32-year-old Bruce Dell of Australia is claiming that his new software will render unlimited, hyper-realistic graphics without the use of polygons. If his claims are true, this new technology could spark the next evolution in gaming, repeating the changeover last seen in the 1990's when polygons replaced pixels.
Called Unlimited Detail, the software doesn't require special hardware, suggesting that the entire process can run off a single-core CPU. In fact, Dell said that the software will render graphics on anything from a PC to a mobile phone without the need for a GPU.
The software works by acting like a search engine, digging through trillions of voxels--the 3D counterpart to pixels--in a cloud to quickly render a scene. "We can build enormous worlds with huge numbers of points, then compress them down to be very small," he explains on the software's website. "The Unlimited Detail engine works out which direction the camera is facing, and then searches the data to find only the points it needs to put on the screen."
Dell added that the software doesn't access unneeded voxels, and that if the screen is set to 1024 x 768, then the software only grabs that exact number of points--one for each pixel on the screen.
Currently Dell is working on forming an actual company as well as putting together an SDK. However Nvidia has already tossed in its opinion of the new technology, saying that voxels have issues with shading and coloring images properly. The GPU company even points to the images provided by Dell, stating that none of the objects look all that realistic.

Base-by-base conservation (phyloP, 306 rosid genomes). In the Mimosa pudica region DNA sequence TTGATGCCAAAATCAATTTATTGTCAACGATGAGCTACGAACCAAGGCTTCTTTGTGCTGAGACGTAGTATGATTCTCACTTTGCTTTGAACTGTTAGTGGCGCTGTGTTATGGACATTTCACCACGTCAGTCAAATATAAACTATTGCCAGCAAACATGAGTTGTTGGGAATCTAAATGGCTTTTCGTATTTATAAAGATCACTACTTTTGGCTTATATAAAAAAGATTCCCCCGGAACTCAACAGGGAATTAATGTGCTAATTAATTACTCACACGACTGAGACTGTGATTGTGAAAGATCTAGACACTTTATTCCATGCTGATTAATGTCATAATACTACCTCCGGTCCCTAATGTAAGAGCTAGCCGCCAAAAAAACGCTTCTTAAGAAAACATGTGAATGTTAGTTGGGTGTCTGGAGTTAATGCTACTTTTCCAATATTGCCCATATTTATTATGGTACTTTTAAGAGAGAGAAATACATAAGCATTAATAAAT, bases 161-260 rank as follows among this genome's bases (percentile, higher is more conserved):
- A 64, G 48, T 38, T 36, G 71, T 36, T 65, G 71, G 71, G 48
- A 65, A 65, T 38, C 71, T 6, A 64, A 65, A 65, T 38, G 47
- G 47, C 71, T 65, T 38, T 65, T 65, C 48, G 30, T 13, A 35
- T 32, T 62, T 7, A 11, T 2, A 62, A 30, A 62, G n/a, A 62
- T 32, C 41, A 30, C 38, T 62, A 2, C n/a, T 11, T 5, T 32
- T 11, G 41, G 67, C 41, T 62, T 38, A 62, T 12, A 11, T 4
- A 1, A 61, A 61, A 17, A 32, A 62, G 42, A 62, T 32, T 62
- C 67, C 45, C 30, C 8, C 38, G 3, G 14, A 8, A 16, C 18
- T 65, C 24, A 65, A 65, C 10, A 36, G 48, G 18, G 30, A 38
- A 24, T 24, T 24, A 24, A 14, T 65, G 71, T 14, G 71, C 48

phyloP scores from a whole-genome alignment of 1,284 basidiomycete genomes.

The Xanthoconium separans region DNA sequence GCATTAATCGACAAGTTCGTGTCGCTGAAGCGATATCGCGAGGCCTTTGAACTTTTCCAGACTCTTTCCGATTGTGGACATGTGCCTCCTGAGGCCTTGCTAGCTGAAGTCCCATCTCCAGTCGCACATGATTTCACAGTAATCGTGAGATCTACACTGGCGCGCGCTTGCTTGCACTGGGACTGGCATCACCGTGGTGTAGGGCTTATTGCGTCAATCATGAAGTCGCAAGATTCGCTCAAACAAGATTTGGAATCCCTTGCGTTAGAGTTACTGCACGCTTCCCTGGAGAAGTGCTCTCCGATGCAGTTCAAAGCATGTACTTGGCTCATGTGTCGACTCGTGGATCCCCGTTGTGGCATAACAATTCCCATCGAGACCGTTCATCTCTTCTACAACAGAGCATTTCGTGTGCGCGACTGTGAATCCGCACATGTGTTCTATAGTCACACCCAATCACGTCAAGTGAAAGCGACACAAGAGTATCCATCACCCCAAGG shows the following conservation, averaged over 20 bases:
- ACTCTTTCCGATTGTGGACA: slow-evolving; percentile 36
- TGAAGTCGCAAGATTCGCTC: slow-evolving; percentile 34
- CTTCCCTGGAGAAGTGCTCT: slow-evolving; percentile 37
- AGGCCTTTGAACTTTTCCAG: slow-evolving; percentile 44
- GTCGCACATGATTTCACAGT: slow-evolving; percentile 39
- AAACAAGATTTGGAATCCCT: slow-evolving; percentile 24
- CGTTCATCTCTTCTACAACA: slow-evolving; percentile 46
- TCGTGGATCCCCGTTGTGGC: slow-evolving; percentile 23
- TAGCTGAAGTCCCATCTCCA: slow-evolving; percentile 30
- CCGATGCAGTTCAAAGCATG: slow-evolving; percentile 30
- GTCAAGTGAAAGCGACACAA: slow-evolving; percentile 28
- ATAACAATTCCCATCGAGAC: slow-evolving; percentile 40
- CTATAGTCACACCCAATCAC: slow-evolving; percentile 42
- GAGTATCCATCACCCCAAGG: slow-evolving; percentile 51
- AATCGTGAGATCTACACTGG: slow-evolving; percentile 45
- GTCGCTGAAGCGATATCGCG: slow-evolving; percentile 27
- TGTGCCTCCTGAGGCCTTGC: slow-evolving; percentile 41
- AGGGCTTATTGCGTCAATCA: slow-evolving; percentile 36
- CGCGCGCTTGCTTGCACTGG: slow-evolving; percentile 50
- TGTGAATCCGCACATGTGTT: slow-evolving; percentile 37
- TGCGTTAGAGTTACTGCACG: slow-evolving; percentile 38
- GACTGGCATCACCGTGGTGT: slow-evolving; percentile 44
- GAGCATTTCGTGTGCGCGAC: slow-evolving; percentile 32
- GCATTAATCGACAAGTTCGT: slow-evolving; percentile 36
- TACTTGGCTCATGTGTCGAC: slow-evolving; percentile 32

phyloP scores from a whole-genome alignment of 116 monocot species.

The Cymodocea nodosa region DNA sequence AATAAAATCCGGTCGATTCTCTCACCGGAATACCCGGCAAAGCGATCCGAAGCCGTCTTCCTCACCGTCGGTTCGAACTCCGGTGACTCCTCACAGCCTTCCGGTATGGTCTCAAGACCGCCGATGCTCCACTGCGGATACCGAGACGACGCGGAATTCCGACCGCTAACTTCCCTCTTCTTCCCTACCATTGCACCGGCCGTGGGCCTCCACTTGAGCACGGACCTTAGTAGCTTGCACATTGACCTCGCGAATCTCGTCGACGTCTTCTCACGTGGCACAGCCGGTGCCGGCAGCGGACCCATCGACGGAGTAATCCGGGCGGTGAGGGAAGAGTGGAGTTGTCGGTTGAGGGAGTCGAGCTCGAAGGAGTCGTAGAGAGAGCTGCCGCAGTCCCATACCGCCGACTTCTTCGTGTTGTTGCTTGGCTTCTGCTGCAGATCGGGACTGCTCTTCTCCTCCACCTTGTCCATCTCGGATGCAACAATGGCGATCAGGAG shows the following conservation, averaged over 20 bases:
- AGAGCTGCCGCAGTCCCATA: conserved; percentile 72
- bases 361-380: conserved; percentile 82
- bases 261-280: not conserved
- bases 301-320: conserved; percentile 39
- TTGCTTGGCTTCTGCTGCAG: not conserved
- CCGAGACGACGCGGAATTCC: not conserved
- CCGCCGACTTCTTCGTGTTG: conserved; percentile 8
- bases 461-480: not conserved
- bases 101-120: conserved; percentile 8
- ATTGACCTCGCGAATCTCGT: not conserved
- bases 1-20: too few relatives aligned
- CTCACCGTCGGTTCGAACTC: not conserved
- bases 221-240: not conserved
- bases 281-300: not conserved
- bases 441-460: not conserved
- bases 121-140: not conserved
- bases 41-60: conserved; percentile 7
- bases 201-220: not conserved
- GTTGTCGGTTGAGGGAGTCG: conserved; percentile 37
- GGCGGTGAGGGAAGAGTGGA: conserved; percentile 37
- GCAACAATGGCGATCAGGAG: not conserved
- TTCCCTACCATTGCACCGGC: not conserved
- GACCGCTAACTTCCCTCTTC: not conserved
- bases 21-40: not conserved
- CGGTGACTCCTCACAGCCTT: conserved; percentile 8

Wired reports that Nvidia is also skeptical about the Unlimited Detail claims of rendering graphics in real-time using only a single-core processor, and no GPU. This would mean that a machine would need huge amounts of RAM, and at the moment, Dell is remaining tight-lipped about how the software deals with the rendering.
Could this be a farce, or could Unlimited Detail be a legitimate evolution in graphics rendering? If it is, there will need to be more parties involved than just Dell. “There have to be SDKs, tools and drivers, and these are things that teams of people from many different companies come together to create," Nvidia said.
Software developers such as Adobe, Autodesk, and Maya would also have to jump the polygon ship as well, a big change that could actually stall the industry's overall acceptance of Unlimited Detail... if its legitimate.